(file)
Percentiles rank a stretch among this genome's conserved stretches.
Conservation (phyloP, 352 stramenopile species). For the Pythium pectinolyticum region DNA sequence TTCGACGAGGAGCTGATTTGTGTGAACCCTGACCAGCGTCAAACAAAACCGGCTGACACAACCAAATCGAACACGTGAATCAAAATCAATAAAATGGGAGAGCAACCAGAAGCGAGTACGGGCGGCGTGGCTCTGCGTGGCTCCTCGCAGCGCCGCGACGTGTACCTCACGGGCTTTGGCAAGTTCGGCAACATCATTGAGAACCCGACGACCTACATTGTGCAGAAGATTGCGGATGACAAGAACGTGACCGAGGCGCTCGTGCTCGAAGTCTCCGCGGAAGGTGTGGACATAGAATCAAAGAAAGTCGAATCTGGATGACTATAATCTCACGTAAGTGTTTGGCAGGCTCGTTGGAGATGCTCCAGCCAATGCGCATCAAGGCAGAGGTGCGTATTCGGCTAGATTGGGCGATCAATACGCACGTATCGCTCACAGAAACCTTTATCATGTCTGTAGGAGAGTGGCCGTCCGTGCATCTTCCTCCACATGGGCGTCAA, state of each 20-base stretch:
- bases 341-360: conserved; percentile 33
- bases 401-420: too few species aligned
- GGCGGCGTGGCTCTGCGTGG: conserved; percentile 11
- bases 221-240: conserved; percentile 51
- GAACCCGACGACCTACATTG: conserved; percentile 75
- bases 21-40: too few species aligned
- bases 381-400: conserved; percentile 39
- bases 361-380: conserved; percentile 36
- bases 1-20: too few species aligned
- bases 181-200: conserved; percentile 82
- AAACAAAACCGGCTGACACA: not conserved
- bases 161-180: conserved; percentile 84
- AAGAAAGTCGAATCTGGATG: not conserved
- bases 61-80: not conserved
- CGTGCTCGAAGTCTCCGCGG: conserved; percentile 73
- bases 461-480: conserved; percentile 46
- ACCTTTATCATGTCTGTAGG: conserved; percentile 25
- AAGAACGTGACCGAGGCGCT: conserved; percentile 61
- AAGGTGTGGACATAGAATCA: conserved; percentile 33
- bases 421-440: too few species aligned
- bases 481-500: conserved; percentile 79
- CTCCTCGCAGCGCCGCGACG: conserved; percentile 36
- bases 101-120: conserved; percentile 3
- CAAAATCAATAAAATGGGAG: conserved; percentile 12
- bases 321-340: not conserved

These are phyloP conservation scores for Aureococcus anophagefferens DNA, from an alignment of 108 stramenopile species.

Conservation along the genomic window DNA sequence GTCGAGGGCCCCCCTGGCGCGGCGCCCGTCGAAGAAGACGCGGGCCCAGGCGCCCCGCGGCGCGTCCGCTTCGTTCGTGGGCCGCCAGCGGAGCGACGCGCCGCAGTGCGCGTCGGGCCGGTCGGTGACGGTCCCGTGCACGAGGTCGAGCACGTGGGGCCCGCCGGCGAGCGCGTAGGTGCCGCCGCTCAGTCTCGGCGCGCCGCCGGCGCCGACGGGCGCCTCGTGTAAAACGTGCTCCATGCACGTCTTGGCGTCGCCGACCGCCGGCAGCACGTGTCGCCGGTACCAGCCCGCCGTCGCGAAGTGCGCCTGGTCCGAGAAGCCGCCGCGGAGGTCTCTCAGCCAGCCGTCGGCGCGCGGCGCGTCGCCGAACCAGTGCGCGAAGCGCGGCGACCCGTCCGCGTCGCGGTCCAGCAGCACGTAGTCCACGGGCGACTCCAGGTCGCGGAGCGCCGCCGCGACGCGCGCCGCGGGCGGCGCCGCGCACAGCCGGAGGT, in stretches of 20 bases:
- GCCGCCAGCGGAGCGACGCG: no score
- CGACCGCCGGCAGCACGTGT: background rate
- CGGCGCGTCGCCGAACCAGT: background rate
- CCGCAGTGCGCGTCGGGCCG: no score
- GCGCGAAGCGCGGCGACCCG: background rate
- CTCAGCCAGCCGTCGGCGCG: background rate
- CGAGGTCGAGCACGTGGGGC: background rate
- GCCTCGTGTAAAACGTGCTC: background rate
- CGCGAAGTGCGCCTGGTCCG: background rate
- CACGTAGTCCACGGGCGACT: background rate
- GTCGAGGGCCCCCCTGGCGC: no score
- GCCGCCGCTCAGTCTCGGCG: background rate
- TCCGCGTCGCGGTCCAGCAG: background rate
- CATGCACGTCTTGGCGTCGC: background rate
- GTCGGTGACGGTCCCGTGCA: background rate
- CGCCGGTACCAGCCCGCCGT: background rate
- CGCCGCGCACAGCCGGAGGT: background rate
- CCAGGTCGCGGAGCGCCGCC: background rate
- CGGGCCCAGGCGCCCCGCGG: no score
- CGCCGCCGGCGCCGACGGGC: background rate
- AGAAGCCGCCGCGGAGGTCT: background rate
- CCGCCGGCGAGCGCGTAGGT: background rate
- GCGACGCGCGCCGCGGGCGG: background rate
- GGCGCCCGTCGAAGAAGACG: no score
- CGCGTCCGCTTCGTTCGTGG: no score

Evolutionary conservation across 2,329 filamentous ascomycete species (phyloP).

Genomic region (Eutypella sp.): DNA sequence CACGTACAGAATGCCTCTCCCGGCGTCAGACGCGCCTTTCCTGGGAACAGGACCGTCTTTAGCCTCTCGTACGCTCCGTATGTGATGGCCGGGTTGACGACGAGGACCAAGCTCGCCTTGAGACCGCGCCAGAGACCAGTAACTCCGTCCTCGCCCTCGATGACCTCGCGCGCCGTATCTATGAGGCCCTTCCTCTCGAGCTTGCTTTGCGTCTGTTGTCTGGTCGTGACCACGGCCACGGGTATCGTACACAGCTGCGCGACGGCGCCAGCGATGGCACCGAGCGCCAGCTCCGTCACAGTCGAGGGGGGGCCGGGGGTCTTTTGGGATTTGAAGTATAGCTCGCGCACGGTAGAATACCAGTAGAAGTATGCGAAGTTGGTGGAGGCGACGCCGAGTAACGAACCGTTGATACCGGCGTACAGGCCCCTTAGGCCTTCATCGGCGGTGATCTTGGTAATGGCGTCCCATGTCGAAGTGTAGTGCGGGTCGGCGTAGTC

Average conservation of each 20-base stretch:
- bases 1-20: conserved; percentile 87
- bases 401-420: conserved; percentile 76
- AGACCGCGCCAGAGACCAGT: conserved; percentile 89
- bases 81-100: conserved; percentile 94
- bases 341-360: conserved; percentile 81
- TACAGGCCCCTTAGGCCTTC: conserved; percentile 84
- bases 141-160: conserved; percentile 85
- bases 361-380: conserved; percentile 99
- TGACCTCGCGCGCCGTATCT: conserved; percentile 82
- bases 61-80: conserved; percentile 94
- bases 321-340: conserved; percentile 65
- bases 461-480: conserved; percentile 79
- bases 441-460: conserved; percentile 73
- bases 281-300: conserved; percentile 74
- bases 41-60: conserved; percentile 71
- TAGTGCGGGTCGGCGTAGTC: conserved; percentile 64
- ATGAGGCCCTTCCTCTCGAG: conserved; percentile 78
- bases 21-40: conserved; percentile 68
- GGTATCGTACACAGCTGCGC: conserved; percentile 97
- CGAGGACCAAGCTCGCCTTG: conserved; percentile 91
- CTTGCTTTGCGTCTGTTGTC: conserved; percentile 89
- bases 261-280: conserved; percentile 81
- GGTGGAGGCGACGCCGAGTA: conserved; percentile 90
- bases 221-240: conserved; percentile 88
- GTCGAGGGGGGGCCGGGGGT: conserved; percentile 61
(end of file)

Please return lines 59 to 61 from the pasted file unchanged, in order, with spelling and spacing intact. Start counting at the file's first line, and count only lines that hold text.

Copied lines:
- bases 401-420: conserved; percentile 76
- AGACCGCGCCAGAGACCAGT: conserved; percentile 89
- bases 81-100: conserved; percentile 94